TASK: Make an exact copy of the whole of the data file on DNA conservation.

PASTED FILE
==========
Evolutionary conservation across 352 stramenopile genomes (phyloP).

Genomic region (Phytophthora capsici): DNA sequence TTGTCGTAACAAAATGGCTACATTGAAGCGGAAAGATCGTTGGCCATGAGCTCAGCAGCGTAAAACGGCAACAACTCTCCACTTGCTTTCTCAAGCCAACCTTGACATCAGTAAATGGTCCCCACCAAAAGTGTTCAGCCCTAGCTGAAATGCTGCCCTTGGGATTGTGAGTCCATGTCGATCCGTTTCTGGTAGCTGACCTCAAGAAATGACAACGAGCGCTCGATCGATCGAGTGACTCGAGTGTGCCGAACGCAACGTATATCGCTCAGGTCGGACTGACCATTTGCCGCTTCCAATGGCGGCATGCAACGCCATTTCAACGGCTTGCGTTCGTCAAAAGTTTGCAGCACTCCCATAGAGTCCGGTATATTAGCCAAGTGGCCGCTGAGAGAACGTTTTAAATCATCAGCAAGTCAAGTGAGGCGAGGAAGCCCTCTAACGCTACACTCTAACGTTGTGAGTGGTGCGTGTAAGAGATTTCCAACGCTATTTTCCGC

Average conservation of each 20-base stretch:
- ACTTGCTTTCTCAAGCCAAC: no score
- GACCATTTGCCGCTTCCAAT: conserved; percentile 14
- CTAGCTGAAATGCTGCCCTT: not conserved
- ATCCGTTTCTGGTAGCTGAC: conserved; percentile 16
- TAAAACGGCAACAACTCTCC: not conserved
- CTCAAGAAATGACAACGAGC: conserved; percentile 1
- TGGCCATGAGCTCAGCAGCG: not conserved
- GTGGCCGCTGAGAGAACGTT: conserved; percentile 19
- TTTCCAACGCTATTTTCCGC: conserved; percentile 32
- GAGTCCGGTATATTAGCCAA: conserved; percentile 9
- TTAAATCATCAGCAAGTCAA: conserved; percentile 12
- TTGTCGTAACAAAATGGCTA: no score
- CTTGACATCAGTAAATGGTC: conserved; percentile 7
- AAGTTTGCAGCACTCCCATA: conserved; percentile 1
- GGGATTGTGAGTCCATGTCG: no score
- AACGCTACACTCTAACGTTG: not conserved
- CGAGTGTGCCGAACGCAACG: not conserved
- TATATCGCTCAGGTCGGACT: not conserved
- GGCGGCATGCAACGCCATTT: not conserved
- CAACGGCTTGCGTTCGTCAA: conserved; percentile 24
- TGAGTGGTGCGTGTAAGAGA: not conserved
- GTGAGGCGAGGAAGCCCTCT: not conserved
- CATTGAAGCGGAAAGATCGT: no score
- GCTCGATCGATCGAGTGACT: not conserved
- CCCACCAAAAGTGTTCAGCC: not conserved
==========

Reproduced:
Evolutionary conservation across 352 stramenopile genomes (phyloP).

Genomic region (Phytophthora capsici): DNA sequence TTGTCGTAACAAAATGGCTACATTGAAGCGGAAAGATCGTTGGCCATGAGCTCAGCAGCGTAAAACGGCAACAACTCTCCACTTGCTTTCTCAAGCCAACCTTGACATCAGTAAATGGTCCCCACCAAAAGTGTTCAGCCCTAGCTGAAATGCTGCCCTTGGGATTGTGAGTCCATGTCGATCCGTTTCTGGTAGCTGACCTCAAGAAATGACAACGAGCGCTCGATCGATCGAGTGACTCGAGTGTGCCGAACGCAACGTATATCGCTCAGGTCGGACTGACCATTTGCCGCTTCCAATGGCGGCATGCAACGCCATTTCAACGGCTTGCGTTCGTCAAAAGTTTGCAGCACTCCCATAGAGTCCGGTATATTAGCCAAGTGGCCGCTGAGAGAACGTTTTAAATCATCAGCAAGTCAAGTGAGGCGAGGAAGCCCTCTAACGCTACACTCTAACGTTGTGAGTGGTGCGTGTAAGAGATTTCCAACGCTATTTTCCGC

Average conservation of each 20-base stretch:
- ACTTGCTTTCTCAAGCCAAC: no score
- GACCATTTGCCGCTTCCAAT: conserved; percentile 14
- CTAGCTGAAATGCTGCCCTT: not conserved
- ATCCGTTTCTGGTAGCTGAC: conserved; percentile 16
- TAAAACGGCAACAACTCTCC: not conserved
- CTCAAGAAATGACAACGAGC: conserved; percentile 1
- TGGCCATGAGCTCAGCAGCG: not conserved
- GTGGCCGCTGAGAGAACGTT: conserved; percentile 19
- TTTCCAACGCTATTTTCCGC: conserved; percentile 32
- GAGTCCGGTATATTAGCCAA: conserved; percentile 9
- TTAAATCATCAGCAAGTCAA: conserved; percentile 12
- TTGTCGTAACAAAATGGCTA: no score
- CTTGACATCAGTAAATGGTC: conserved; percentile 7
- AAGTTTGCAGCACTCCCATA: conserved; percentile 1
- GGGATTGTGAGTCCATGTCG: no score
- AACGCTACACTCTAACGTTG: not conserved
- CGAGTGTGCCGAACGCAACG: not conserved
- TATATCGCTCAGGTCGGACT: not conserved
- GGCGGCATGCAACGCCATTT: not conserved
- CAACGGCTTGCGTTCGTCAA: conserved; percentile 24
- TGAGTGGTGCGTGTAAGAGA: not conserved
- GTGAGGCGAGGAAGCCCTCT: not conserved
- CATTGAAGCGGAAAGATCGT: no score
- GCTCGATCGATCGAGTGACT: not conserved
- CCCACCAAAAGTGTTCAGCC: not conserved